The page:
"Finally! Come on. There's a small hotel in the village. Shouldn't be too crowded this time of year."

"Could do with some tea," Rose manages from between chattering teeth. She glances at the Doctor, who has not said much on the walk. He's not looking too well.

"You okay?" she asks him. When he doesn't respond she speaks again. "Doctor?"

He looks at her in surprise. It's the first time she's called him Doctor out loud.

"Yeah," he says. "I'm fine." He ruins this image of self-reliance by coughing.

"Hurry up," Jackie urges. "Your dad's already called ahead. We'll have rooms waiting."

That is enough to make Rose and the Doctor quicken their steps.

The hotel is small but charming, decorated in muted blues and greens and reds that were much brighter at one time. There is a fire burning in a corner fireplace, and Rose and the Doctor head straight for it. They stand there warming their hands, not speaking. Rose steals a few glances at him as he stares at the flames. The fifth time she does this, he turns his head to look at her. She smiles nervously and looks away.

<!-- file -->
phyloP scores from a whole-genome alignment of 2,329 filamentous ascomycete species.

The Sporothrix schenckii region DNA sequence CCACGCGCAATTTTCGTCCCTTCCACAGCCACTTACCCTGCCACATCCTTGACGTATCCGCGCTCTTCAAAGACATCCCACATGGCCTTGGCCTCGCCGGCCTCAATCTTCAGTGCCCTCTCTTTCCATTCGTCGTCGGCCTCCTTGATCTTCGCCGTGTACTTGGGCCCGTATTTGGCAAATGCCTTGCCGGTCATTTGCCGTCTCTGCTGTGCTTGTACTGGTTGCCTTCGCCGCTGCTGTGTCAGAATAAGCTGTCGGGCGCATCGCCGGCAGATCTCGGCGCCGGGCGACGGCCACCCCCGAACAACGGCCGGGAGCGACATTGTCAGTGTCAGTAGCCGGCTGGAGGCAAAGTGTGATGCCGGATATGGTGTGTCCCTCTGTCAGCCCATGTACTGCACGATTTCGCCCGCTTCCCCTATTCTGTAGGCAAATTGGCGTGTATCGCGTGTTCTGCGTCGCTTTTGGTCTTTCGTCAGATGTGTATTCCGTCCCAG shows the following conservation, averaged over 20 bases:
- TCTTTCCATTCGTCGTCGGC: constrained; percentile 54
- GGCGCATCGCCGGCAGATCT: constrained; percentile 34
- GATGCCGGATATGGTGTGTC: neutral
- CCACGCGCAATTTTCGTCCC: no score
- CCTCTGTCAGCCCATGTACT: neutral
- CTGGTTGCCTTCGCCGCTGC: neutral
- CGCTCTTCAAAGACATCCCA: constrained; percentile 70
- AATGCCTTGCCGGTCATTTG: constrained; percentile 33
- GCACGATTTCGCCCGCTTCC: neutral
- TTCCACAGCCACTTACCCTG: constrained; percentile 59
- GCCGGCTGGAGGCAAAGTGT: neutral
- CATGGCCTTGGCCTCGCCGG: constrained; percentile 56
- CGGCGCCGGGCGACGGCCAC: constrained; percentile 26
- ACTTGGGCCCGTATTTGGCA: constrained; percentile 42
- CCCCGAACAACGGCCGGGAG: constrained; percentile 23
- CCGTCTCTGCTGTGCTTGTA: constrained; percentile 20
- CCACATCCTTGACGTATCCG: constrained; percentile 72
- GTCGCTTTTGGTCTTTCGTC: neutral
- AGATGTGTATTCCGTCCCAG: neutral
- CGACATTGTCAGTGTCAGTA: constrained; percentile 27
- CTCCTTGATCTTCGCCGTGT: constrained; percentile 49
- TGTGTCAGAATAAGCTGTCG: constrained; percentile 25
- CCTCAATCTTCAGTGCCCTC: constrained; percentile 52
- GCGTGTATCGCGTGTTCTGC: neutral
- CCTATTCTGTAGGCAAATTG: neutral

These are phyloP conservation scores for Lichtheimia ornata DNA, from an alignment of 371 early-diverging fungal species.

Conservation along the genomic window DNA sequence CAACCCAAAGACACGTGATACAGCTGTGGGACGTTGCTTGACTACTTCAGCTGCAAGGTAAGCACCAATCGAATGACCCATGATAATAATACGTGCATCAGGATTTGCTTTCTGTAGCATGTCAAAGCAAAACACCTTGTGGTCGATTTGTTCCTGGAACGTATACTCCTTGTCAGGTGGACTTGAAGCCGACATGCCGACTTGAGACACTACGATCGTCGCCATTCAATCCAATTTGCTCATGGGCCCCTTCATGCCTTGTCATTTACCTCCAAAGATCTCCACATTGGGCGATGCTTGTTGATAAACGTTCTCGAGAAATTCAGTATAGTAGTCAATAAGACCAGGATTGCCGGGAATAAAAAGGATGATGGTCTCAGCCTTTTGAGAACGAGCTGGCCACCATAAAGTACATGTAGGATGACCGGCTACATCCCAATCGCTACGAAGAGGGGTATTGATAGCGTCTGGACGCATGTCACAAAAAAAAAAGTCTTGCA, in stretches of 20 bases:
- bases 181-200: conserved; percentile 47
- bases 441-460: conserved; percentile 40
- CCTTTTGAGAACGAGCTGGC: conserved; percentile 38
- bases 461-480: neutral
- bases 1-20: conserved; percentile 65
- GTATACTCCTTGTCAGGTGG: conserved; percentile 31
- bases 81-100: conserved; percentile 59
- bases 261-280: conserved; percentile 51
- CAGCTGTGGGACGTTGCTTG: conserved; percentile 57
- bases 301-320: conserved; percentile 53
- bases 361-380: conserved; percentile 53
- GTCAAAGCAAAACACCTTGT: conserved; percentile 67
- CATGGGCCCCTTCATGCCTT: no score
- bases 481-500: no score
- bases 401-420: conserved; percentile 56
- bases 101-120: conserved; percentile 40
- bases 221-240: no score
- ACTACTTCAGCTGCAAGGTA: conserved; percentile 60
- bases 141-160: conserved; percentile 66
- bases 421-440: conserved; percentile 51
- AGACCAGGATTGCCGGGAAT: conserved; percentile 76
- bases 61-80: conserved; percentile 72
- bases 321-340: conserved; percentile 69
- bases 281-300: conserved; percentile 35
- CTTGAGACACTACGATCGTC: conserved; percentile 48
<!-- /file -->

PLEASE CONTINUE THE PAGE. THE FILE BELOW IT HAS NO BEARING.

He sighs.

Jackie signs them in, hands out keys, and disappears. "I'm taking a long hot bath and ordering room service," she tells Rose. "See you in the morning." She's gone before Rose and the Doctor can answer.

Jackie's room is on the third floor. Rose and the Doctor have been put on the fifth in adjoining rooms. Rose doesn't know if this is coincidence or her mum at work. Certainly Pete would not be too eager to have her share a room with any male, Doctor or not.

"You ready?" she asks, feigning a calmness she doesn't really feel.

The Doctor nods. "Yeah. Ready."

Rose is in room 221. She opens her door, pauses and looks at him.

"I'm gonna try and get warm, okay?"

"Of course. Me, too."

"See you in a bit, then?"